Eucalypt flowers produce copious nectar, food for honeyeaters and lorikeets; here you can glimpse a Musk Lorikeet (Glossopsitta concinna), a far less conspicuous species than its rainbow-hued cousin.

Some Eastwood butterflies: a Common Crow (Euploeia core), above, and below, a rather battered Common Brown (Heteronympha merope).  With a few exceptions Australia's butterflies are less distinctive than its vertebrate fauna; many are representatives of genera, like Euploiea, well-known in south-east Asia; the Common Crow itself ranges as far north and west as India, Sri Lanka and Myanmar.  The Common Brown, though, is a southern Australian endemic.

Golden orb-weaving spiders also belong to an almost world-wide group; this is either Nephila edulis or N. plumipes.

It was nice to have Terry's Creek to wander through - though obviously its state of preservation doesn't suit everyone!

If any bird can be called characteristic of Australia it must be this one: the Laughing Kookaburra (Dacelo novaeguinae).  Eileen was delighted when I showed her one; she had been taught to sing "Kookaburra sits in the old gum tree" in school in Malaysia, without ever having been told precisely what a kookaburra (or, I suspect, a gum tree) actually was.  It is, in fact, the world's largest kingfisher, and it can be remarkably bold; this bird was at Taronga Zoo, but it was perfectly wild.

Also at the zoo, a Noisy Miner and a Kookaburra check out the picnic leavings.

Sydney, of course, is wonderfully situated on its glorious harbor, and ferry rides (to the zoo, or elsewhere) are a delightful way to appreciate it.  Eileen and I spent one morning riding the ferry outside the harbor mouth to Manly, famous for its sandy beach.

Here we found Silver Gulls (Chroicocephalus novaehollandiae), as ubiquitous as their extremely similar cousin the Red-billed Gull (C. scopulinus) in New Zealand. 

The Welcome Swallow (Hirundo neoxena) is widespread in Australia, and has colonized New Zealand in recent decades.  These three, resting on the pavement at Manly, seem quite uninterested in a flight across the Tasman.

Australia has five species of crow.  They are not easy to tell apart, but fortunately in Sydney there is only one: the Australian Raven (Corvus coronoides), a bird whose mournful wailing call can be quite startling to a birder familiar with the harsh cries of North American crows.

While Eileen indulged in people-watching on the beach, I took a stroll to the nature reserve on the rocky shore along the southern end of the bay.

Part of the reserve's purpose is to protect a population of Eastern Water Dragons  (Physignathus l. lesueurii), quite substantial lizards (the male can exceed a metre in length) that have adapted quite well to our presence in parks and gardens. 

I found this rather self-satisfied individual sitting directly under the sign in the previous picture.  I interpreted his smug expression to mean, "See that sign?  You can't touch me, mate - I'm protected!"

After taking a ferry to Manly, Eileen and I decided to take one in the other direction, up the Paramatta arriver that flows into Sydney Harbour.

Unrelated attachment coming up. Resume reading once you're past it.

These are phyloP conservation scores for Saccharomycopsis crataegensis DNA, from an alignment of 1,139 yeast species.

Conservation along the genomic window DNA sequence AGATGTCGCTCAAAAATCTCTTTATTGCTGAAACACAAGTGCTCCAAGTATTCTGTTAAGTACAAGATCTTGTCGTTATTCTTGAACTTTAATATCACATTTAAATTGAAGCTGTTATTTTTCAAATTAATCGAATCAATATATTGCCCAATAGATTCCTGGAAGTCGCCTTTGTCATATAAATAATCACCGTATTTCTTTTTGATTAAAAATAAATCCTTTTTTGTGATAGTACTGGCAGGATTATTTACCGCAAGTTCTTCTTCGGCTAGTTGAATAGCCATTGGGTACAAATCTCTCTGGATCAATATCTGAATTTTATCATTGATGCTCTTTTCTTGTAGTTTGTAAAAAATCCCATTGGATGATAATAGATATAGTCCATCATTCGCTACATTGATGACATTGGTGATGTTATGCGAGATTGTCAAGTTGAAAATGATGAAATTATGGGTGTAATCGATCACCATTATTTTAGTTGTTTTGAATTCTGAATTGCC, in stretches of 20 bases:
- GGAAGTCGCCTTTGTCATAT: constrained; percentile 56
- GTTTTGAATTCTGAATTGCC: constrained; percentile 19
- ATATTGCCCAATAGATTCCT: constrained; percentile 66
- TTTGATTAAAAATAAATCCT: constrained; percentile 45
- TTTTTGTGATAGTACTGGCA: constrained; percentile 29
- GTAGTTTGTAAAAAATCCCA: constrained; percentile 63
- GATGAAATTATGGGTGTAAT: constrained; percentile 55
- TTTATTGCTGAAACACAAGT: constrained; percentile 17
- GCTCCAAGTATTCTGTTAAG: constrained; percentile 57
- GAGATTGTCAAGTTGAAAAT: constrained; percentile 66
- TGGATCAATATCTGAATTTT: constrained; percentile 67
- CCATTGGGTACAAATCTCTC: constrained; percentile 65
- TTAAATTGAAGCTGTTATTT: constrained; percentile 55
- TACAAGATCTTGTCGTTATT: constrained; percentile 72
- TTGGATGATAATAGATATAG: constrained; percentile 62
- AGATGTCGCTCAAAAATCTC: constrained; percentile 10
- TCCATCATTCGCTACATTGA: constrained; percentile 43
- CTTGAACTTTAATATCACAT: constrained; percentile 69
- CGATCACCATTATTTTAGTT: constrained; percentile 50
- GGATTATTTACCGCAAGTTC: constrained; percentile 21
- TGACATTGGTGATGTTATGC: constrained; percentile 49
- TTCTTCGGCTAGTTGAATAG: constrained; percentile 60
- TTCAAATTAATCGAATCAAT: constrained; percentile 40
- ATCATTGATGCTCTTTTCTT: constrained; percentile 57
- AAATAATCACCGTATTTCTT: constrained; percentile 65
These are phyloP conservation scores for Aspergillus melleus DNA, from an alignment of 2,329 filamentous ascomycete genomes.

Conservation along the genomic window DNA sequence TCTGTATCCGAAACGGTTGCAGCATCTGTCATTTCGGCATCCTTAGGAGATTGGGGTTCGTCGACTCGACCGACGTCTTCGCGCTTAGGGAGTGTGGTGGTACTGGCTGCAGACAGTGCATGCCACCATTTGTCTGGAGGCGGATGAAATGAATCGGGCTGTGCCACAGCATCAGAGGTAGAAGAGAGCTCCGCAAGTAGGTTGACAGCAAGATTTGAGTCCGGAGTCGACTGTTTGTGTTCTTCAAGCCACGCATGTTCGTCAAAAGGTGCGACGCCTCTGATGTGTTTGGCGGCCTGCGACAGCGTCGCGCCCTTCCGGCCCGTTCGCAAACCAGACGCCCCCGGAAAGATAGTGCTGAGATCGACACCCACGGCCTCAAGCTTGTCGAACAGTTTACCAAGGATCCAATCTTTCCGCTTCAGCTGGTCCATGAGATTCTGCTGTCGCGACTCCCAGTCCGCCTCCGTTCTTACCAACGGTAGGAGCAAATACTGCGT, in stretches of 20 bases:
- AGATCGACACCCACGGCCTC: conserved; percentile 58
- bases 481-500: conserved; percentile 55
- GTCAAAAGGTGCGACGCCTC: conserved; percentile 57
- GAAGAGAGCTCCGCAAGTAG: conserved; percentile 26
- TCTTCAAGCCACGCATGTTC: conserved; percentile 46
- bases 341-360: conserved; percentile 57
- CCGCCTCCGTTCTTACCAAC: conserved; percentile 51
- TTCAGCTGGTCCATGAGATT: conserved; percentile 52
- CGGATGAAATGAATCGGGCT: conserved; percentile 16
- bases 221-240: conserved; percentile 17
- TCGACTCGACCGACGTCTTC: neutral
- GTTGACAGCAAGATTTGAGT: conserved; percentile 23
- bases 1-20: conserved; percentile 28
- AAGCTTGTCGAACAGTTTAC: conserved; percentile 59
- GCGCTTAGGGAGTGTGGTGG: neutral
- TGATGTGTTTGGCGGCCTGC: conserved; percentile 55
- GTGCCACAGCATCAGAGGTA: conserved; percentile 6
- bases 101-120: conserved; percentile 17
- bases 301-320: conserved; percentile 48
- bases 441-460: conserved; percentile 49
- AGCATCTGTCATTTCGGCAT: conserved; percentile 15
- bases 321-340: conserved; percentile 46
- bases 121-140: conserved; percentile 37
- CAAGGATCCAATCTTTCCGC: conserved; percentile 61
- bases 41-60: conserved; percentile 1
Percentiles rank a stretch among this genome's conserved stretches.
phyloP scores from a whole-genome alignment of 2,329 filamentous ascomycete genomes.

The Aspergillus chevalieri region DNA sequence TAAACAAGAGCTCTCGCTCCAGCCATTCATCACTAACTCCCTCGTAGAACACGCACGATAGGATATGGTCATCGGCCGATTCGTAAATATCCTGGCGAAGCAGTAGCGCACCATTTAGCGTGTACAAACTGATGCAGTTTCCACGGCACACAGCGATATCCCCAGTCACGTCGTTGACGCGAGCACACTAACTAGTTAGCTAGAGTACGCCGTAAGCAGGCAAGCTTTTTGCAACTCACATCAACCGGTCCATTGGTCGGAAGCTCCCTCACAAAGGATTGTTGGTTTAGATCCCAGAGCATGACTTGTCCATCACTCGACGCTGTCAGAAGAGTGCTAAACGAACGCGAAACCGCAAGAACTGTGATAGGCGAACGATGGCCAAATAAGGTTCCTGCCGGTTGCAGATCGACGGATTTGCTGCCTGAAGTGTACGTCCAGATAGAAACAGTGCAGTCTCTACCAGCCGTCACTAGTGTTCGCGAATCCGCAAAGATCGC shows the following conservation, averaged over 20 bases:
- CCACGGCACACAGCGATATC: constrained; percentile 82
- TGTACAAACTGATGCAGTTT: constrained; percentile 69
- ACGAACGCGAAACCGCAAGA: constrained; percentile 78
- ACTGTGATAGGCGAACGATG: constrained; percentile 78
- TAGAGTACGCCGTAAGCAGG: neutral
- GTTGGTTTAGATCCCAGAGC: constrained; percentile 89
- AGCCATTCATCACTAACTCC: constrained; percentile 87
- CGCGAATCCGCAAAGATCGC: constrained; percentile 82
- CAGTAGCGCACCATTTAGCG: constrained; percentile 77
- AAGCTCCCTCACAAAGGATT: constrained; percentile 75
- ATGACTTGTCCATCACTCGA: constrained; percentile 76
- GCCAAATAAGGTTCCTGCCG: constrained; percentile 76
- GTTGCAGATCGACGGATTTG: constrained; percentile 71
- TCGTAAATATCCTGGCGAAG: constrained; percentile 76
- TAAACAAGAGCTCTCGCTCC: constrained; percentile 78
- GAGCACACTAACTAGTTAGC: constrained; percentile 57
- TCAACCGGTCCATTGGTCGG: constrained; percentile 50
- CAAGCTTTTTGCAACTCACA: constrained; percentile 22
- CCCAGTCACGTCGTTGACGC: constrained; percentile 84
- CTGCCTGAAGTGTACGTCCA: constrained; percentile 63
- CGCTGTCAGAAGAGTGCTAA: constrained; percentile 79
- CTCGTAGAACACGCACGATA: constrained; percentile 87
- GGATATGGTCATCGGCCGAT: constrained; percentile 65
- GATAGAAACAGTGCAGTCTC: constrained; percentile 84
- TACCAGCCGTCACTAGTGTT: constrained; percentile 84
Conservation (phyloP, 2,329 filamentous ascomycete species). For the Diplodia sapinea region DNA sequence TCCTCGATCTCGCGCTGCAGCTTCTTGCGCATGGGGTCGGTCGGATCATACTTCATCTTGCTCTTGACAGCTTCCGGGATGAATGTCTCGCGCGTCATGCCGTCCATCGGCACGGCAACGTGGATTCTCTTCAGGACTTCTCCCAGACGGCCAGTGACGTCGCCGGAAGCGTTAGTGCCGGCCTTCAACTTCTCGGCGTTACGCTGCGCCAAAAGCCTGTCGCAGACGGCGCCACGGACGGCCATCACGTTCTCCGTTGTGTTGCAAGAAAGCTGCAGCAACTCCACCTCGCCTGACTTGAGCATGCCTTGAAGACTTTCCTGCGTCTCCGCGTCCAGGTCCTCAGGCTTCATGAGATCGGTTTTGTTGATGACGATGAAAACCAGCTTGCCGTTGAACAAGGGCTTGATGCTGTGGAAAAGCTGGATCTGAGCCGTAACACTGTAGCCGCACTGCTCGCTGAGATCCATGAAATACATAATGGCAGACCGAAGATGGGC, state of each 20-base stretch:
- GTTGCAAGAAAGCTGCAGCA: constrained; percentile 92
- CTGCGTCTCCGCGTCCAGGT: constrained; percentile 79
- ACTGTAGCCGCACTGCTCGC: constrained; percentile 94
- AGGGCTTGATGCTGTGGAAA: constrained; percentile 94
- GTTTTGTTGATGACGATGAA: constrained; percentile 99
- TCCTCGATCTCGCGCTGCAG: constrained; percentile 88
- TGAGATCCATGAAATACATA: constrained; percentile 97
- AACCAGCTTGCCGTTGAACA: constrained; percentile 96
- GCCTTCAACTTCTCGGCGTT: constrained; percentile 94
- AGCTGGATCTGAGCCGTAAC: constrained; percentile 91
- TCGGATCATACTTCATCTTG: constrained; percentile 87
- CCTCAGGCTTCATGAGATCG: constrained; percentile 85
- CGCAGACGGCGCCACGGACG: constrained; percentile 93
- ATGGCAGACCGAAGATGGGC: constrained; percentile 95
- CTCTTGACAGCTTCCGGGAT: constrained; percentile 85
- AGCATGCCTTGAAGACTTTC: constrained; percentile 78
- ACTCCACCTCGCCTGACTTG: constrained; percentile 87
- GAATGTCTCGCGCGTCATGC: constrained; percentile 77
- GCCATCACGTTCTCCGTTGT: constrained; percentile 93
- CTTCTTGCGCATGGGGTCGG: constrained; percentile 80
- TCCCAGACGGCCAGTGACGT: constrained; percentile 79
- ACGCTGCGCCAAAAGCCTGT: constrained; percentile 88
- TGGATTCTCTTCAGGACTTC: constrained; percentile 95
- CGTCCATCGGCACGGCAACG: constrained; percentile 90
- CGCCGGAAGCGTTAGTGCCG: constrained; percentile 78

Sydney is surrounded, in fact, by beautiful country.  Near the end of our Australian sojourn we headed north to the Hawkesbury River.  My aim here, though, was not to take in the scenery, but to visit an old friend.

Dr. Harry Recher is an American expatriate, a long-time resident of Australia who has contributed a great deal to our knowledge of the ecology of Australian birds.  During my time at the Australian Museum, Harry acted as my valued mentor and supervisor, and I was delighted to have a chance to visit him and his wife Judy after so many years.  It doesn't hurt that they live in a beautiful spot on an island in the Hawkesbury; Eileen and I had a lovely afternoon at and around their home.

Harry has been extremely concerned about what has been happening to Australia's birds in recent years, including the decline of so many once-common city birds that I mentioned earlier.  Harry's short video on the plight of Australia's small birds should be required watching for all readers of this blog - and if you live in Australia, get your friends (and enemies, including politicians) to watch it too.

There are still birds on the Hawkesbury, though their numbers are declining.  This tailless Eastern Rosella (Platycercus eximius) flew in to a casuarina tree on the slope below Harry's porch.

High overhead, we saw a few Noisy Friarbirds (Philemon corniculatus), one of the larger honeyeaters - the family to which Harry has devoted much of his research.

Back in Eastwood, Harry's words stayed with me as I looked, mostly in vain, for some sign that not all the small birds had gone.  On my last morning I found it - one of my favorite Australian birds, a Rufous Fantail (Rhipidura rufifrons), hiding in a patch of brush.

Even this bird, though, was in trouble; the last I saw of it it was being pursued by a predator, a Grey Butcherbird (Cracticus torquatus); I can only hope that I did not, in my eagerness to see and photograph the fantail, draw the butcherbird's attention.  And, of course, I hope the fantail got away!